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From Jess Holle <je...@ptc.com>
Subject Serious mod_jk performance issue
Date Tue, 12 Dec 2006 16:30:13 GMT
We're seeing a *serious *performance issue with mod_jk and large (e.g. 
500MB+) file transfers.  [This is with Apache 2.0.55, Tomcat 5.0.30, and 
various recent mod_jk including 1.2.20.]

The performance of downloading the file via Apache is good, as is the 
performance when downloading directly from Tomcat.  The performance when 
downloading from Tomcat through Apache via mod_jk is, however, quite 
abysmal.  I'd obviously expect *some* degradation due to the extra 
interprocess hop, but given that this is a just a single-user, 
single-request test, I'd expect that the network would still be the 
limiting factor -- or at least that the degradation would be in the 
order of 25% of less.  What we're seeing, however, is far worse:

    On Windows:

        * Apache 2.0.55, Tomcat 5.0.30, and mod_jk 1.2.20 - Started at
          10 MB/sec ended at 3 MB/sec with mod_deflate disabled (1.5
          MB/sec with mod_deflate enabled)
        * Apache 2.0.55, Tomcat 5.0.30, and mod_jk 1.2.19 - Disabling
          JkFlushPackets only slightly improved performance.
        * Apache 2.2.3 with Tomcat 5.5.20 w/ the native connector -
          Didn't work period.  I didn't have a chance to look into it,
          but the download failed after getting serveral packets (!)
        * Apache 2.2.3 with Tomcat 5.5.20 w/o the native connector - Was
          only slightly slower than going straight through Apache
          about 7-8 MB/sec

    On Solaris:

        * Apache 2.0.55, Tomcat 5.0.30, recent mod_jk - Fairly constant
          4MB/s when going through mod_jk, 10MB/s when just downloading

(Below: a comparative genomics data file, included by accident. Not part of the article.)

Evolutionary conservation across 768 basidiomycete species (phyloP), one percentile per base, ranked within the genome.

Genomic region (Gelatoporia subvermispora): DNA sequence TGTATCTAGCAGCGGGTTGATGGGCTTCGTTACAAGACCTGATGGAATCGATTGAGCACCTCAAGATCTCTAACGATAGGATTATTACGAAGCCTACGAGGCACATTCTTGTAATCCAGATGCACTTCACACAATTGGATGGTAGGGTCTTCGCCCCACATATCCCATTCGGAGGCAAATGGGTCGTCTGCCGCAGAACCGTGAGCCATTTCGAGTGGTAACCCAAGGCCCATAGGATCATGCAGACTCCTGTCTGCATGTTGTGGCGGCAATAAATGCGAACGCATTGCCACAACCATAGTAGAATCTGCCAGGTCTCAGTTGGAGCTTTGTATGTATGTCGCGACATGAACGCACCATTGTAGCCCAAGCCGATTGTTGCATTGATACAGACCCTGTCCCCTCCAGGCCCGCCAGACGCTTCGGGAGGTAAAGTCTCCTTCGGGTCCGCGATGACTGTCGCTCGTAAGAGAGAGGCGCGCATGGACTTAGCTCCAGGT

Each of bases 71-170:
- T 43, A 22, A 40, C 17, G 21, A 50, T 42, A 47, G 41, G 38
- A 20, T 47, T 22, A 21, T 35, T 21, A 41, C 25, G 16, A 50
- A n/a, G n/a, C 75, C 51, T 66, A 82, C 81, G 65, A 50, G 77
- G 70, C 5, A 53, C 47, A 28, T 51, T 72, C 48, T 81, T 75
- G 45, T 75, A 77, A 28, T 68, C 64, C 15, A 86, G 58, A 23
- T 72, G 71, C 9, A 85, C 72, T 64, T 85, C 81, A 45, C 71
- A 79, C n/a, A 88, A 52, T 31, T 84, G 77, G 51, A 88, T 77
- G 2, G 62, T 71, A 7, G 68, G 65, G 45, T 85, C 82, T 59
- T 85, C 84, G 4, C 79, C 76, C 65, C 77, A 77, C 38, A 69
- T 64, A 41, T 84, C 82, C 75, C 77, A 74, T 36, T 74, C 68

via Apache

    [This issue originally was thought to be Windows specific, which is
    why we have many more results for Windows.]

Obviously if our end goal was simple static file transfers we'd just 
share/mirror them to Apache to solve this (we need the load balancing 
flexibility, etc, of mod_jk, so directly using Tomcat is not really an 
option -- nor is doing non-AJP-proxying).  The static file case is the 
simplified reproduction of our real issue, however, which is large file 
downloads from our (Java-based) content store.

We had much better results with Apache 2.2.3 and Tomcat 5.5.20 with 
tcnative, but we really don't want to force a move to 2.2.x and Tomcat 
5.5.x in this case and we've had issues with tcnative (which we *hope* 
may be resolved with 1.1.8).  Overall we'd much prefer to get mod_jk 
working reasonably than to force a disruptive move to 2.2.x right now.

Is this a known issue?  Any pointers as to where/how to look for the 
performance bottleneck?  Some VTune examination showed that almost all 
of Apache's CPU time during this time was in libapr.dll, but that's 
obviously not terribly specific.

--
Jess Holle


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